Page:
Molecular nitrogen (N2) – two nitrogen atoms tightly bound together – is a colorless, odorless, tasteless, and inert gas at normal temperatures and pressures.
About 78% of Earth's atmosphere is made up of molecular nitrogen (N2). There is a strong triple-bond between the nitrogen atoms, which is difficult to break apart. However, when these bonds do break, the resulting products are often highly reactive.
Nitrogen atoms are part of several types of pollutants. High temperature combustion in the presence of nitrogen gas, such as in automobile engines, can generate nitric oxide (NO) and nitrogen dioxide (NO2). Both gases are poisonous on their own, while they also play a role in the production of peroxyacetyl nitrate (PAN), a major component of smog, and nitric acid, which is part of acid rain.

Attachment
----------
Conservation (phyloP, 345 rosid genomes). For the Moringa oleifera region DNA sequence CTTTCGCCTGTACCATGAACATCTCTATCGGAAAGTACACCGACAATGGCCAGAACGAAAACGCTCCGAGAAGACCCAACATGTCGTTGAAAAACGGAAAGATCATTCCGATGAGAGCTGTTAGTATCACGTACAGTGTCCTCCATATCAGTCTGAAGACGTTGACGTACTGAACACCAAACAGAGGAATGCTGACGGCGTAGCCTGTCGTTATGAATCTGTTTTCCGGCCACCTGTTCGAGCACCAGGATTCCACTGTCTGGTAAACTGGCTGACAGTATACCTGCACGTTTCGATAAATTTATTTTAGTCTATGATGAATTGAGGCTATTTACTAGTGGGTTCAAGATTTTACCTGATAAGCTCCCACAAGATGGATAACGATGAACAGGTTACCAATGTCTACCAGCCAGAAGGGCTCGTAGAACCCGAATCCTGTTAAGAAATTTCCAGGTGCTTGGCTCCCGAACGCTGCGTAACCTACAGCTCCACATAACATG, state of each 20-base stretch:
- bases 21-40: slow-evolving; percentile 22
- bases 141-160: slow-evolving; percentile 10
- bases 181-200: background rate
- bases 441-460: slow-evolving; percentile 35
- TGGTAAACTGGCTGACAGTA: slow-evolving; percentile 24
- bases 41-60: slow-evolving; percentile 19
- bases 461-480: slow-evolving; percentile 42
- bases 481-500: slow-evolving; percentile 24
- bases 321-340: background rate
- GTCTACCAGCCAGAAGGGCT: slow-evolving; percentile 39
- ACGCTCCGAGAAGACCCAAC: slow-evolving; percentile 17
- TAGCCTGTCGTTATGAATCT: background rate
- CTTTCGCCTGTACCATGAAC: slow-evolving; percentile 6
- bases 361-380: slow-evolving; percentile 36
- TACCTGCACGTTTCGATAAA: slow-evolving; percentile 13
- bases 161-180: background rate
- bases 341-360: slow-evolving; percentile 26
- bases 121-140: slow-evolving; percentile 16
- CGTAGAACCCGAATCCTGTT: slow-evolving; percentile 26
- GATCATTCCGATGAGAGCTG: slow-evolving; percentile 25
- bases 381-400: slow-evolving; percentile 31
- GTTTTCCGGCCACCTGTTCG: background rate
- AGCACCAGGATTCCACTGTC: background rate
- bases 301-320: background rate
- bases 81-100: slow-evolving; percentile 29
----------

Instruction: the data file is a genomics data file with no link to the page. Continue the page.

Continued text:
Nitrogen gas can be used to manufacture ammonia (NH3), which is used extensively to produce chemical fertilizers.
Nitrogen is one of the most important elements in the chemistry of living creatures. For example, nitrogen is part of amino acids, the building blocks of proteins. The Nitrogen Cycle traces the path of nitrogen, in many different chemical forms, through the environment and living organisms. Certain microbes can take gaseous nitrogen from the air and convert it to ammonia, making it available to plants and other organisms in a process called "nitrogen fixation".
©UCAR with portions adapted from Windows to the Universe (©NESTA)